Sustainability is the ability to remain in a predefined state of things indefinitely. In a broad sense, sustainable actions seek to adopt methods that do not lead to depletion of, or strain on resources in the pursuit of satisfying present needs to a level that threatens the well-being of future users of the same resource. Sustainable design can thus be defined as a design philosophy that seeks to comply with the principles of social, economic, and ecological sustainability.
Sustainable design can therefore be conveniently discussed under the following categories.
Socially Sustainable Design
Socially sustainable product design includes all product ‐based solutions that enable positive change in the present and future of society without sacrificing environmental or economic sustainability. This design philosophy seeks to address the multifaceted social issues of; inclusion, equity, ethics, justice etc. It calls for social responsibility in the design of products in all its phases of development. In design stage, user participation in establishing real needs of the user is largely emphasized and has given birth to a design approach called “participatory design”.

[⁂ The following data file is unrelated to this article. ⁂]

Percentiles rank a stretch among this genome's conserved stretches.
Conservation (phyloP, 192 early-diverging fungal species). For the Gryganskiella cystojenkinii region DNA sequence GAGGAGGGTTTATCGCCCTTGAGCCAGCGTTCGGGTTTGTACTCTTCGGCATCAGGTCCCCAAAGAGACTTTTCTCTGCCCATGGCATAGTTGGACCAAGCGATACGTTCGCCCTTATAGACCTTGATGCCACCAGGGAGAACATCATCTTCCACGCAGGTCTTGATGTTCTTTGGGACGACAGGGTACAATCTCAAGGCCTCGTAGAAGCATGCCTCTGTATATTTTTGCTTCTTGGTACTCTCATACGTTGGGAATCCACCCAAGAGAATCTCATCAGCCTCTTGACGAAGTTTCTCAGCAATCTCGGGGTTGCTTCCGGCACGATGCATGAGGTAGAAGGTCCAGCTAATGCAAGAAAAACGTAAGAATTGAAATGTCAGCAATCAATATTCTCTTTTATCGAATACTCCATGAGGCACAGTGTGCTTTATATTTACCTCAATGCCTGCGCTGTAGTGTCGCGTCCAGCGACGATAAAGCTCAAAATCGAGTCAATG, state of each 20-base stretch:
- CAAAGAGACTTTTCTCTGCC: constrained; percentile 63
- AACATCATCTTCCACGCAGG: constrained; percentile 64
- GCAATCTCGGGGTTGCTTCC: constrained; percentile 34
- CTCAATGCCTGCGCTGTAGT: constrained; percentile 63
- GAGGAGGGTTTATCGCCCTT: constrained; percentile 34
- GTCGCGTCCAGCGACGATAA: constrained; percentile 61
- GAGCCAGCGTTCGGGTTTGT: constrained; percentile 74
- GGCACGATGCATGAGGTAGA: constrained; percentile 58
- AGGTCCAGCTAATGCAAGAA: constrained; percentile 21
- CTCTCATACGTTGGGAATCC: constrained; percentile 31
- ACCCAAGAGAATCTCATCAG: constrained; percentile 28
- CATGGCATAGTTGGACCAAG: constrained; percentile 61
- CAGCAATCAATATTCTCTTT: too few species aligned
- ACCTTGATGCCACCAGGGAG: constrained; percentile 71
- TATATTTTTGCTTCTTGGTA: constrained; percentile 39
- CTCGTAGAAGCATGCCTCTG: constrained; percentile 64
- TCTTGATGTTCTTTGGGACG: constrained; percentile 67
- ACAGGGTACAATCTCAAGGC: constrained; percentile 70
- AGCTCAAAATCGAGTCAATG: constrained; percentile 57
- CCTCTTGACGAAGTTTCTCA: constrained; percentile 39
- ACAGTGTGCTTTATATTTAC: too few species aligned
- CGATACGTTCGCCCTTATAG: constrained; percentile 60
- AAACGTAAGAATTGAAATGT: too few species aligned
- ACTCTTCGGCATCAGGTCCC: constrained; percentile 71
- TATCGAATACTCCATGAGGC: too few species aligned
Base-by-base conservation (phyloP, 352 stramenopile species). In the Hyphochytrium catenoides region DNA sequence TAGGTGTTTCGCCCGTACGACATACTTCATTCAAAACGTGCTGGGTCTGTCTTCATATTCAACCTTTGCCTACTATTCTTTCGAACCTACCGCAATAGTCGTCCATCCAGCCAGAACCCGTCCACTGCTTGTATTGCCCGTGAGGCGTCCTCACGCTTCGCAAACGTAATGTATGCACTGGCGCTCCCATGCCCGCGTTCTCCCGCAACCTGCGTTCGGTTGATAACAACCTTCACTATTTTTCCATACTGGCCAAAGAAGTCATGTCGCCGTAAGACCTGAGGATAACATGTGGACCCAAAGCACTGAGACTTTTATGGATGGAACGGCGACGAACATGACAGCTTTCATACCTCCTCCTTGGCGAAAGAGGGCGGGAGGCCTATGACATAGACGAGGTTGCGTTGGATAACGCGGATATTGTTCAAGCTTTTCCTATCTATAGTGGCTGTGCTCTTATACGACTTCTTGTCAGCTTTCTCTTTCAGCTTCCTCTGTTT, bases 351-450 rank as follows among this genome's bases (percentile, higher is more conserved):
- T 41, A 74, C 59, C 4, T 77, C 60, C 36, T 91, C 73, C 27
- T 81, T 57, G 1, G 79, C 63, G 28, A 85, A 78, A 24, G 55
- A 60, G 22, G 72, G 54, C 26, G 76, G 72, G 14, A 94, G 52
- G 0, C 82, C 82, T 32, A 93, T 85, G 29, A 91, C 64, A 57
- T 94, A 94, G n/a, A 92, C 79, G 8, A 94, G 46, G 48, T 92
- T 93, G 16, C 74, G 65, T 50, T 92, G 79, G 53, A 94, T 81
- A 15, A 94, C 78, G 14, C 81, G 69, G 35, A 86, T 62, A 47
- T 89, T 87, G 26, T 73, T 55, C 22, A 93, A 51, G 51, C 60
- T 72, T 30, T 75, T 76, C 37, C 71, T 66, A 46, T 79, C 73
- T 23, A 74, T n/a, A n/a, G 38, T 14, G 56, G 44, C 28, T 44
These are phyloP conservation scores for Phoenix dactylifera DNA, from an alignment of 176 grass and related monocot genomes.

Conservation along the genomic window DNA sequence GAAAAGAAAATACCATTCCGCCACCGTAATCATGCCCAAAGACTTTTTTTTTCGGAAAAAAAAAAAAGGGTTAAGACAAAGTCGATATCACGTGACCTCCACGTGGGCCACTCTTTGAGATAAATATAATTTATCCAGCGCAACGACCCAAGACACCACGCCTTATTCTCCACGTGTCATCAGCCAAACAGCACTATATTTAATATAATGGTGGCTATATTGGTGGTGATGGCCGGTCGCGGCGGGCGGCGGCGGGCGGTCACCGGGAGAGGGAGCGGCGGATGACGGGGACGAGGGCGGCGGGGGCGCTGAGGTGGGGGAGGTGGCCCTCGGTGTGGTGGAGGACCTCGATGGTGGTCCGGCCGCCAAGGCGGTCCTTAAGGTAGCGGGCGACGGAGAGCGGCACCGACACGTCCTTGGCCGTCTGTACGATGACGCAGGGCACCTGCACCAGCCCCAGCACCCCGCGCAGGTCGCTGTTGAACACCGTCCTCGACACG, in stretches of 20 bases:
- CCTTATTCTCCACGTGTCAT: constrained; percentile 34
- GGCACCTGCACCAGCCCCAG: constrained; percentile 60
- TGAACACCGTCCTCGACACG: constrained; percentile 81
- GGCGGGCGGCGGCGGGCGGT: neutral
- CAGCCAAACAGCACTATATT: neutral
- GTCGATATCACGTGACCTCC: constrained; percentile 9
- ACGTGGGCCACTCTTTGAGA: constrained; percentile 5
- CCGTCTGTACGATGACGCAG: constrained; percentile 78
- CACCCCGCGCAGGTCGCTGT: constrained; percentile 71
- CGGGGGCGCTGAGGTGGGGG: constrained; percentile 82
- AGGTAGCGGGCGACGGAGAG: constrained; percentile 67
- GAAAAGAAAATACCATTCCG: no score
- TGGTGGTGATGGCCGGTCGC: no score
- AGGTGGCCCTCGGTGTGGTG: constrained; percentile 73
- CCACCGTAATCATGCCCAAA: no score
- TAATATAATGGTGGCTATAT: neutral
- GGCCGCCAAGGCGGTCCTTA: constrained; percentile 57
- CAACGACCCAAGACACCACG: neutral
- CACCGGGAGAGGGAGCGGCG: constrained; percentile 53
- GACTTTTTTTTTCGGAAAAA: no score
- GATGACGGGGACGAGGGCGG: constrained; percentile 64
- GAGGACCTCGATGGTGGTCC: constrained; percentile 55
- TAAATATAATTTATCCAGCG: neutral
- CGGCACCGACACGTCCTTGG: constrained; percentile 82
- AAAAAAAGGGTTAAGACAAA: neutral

Considerations of how the product features will influence the manufacturing process and the type and quality of employment the manufacturing process will create are made in product design. Questions like; “How do the product features affect the safety of the factory workers?” and “How do human capital relate with the machinery used in production?” give rise to another design approach – Ethical design approach.
Social sustainability requires designers to as well pay attention on how their resultant product satisfies the needs of various groups of people indiscriminately, whether physically disabled or not. For example, many building codes and regulation require all major commercial and social buildings to have provision of easy access by physically disabled persons, notably wheelchair users. Such considerations have given birth to the democratic design approach.